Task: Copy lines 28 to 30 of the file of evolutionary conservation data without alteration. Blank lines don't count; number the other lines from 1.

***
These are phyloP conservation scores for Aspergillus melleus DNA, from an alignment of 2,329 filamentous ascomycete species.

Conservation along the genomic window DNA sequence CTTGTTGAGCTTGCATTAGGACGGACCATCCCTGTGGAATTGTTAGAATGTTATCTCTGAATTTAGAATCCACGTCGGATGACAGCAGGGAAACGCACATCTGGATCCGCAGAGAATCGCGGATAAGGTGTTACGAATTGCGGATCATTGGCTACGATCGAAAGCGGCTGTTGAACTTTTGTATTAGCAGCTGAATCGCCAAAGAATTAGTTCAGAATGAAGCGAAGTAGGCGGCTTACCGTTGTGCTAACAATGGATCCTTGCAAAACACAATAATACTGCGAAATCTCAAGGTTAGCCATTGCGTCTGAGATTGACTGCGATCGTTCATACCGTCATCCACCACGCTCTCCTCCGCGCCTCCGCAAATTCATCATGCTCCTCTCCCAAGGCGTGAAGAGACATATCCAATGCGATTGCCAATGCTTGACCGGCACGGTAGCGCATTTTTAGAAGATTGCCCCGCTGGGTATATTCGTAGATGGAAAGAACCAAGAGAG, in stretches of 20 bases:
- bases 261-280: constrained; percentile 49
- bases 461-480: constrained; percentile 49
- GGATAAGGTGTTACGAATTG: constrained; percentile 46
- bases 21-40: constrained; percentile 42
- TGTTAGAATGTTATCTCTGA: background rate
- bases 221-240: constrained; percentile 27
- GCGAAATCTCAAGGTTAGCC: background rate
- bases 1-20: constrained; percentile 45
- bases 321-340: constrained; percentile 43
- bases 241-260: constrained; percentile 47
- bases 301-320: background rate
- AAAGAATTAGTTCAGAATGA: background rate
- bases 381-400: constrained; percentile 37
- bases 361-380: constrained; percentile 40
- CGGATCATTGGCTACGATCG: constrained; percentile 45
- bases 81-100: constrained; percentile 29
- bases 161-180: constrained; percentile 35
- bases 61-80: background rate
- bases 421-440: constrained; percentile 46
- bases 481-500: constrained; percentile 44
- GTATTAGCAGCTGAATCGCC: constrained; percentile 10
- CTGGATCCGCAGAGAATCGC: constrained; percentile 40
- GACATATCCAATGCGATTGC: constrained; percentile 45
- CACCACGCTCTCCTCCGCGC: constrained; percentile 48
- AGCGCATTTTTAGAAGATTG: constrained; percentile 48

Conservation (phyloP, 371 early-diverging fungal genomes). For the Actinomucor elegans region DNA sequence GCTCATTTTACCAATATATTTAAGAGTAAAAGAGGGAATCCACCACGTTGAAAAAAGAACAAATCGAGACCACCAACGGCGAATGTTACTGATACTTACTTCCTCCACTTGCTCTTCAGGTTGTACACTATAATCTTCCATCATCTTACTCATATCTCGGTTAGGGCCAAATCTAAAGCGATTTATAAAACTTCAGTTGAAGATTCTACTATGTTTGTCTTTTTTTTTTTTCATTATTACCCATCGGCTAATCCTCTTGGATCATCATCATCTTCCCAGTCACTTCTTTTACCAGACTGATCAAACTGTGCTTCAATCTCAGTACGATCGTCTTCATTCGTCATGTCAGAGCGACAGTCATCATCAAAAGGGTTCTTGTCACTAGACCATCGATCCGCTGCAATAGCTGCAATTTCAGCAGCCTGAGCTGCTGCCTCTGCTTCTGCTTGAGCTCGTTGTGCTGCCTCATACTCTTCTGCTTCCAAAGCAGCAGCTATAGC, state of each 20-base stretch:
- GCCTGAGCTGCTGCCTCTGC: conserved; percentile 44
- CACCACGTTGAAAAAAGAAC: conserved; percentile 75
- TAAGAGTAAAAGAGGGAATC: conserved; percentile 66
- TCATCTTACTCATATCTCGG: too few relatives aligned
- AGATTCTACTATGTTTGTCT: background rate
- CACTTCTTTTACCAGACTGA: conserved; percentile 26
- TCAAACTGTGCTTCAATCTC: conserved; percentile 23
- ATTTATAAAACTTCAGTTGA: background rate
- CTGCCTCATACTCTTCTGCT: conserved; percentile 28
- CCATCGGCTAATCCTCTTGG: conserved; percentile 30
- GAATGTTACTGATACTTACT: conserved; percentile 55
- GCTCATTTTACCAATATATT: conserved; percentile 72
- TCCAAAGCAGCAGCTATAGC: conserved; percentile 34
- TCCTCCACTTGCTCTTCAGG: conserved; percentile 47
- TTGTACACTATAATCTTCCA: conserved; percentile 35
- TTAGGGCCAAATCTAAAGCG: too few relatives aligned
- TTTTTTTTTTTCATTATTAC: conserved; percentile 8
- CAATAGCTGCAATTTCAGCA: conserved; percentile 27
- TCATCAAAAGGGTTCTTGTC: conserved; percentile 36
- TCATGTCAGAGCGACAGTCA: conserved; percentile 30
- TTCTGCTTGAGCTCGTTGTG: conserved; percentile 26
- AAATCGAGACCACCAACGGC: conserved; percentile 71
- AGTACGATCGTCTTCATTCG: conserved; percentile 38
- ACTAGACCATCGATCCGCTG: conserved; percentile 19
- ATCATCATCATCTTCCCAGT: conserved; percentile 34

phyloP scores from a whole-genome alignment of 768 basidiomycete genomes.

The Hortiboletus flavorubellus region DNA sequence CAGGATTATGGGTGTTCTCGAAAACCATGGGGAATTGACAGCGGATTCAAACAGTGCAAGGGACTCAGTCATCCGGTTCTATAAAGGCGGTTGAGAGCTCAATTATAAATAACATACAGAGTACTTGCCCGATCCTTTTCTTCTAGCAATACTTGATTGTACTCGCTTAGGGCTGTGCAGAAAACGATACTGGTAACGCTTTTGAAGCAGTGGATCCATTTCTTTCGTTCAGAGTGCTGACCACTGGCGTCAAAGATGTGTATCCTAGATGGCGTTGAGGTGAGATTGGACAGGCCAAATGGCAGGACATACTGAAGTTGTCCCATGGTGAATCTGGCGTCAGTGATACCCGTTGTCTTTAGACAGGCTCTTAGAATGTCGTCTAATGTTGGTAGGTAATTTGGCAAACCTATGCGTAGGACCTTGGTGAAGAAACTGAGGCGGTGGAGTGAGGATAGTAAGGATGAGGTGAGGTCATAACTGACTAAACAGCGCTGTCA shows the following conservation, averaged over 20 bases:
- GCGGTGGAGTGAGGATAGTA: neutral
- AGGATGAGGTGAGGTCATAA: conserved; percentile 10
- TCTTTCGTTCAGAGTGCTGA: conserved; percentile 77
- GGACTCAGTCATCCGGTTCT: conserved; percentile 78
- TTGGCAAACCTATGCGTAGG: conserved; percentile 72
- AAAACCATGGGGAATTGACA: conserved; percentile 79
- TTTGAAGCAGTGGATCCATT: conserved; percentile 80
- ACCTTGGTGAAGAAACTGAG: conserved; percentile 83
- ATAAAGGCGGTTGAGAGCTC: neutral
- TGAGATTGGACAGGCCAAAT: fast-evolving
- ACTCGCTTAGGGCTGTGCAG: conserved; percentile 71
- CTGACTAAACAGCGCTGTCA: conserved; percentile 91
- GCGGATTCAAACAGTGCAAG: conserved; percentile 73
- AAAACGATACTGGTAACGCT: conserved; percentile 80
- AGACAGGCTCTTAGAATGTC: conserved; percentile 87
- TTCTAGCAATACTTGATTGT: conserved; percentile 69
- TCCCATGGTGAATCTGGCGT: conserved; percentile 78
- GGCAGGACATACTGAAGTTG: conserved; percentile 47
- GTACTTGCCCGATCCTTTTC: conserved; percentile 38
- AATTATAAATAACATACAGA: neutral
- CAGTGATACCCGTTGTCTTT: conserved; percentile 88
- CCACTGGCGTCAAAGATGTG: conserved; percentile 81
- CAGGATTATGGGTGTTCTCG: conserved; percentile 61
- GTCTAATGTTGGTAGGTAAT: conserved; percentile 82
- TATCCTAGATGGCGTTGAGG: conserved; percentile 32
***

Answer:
Conservation (phyloP, 371 early-diverging fungal genomes). For the Actinomucor elegans region DNA sequence GCTCATTTTACCAATATATTTAAGAGTAAAAGAGGGAATCCACCACGTTGAAAAAAGAACAAATCGAGACCACCAACGGCGAATGTTACTGATACTTACTTCCTCCACTTGCTCTTCAGGTTGTACACTATAATCTTCCATCATCTTACTCATATCTCGGTTAGGGCCAAATCTAAAGCGATTTATAAAACTTCAGTTGAAGATTCTACTATGTTTGTCTTTTTTTTTTTTCATTATTACCCATCGGCTAATCCTCTTGGATCATCATCATCTTCCCAGTCACTTCTTTTACCAGACTGATCAAACTGTGCTTCAATCTCAGTACGATCGTCTTCATTCGTCATGTCAGAGCGACAGTCATCATCAAAAGGGTTCTTGTCACTAGACCATCGATCCGCTGCAATAGCTGCAATTTCAGCAGCCTGAGCTGCTGCCTCTGCTTCTGCTTGAGCTCGTTGTGCTGCCTCATACTCTTCTGCTTCCAAAGCAGCAGCTATAGC, state of each 20-base stretch:
- GCCTGAGCTGCTGCCTCTGC: conserved; percentile 44
- CACCACGTTGAAAAAAGAAC: conserved; percentile 75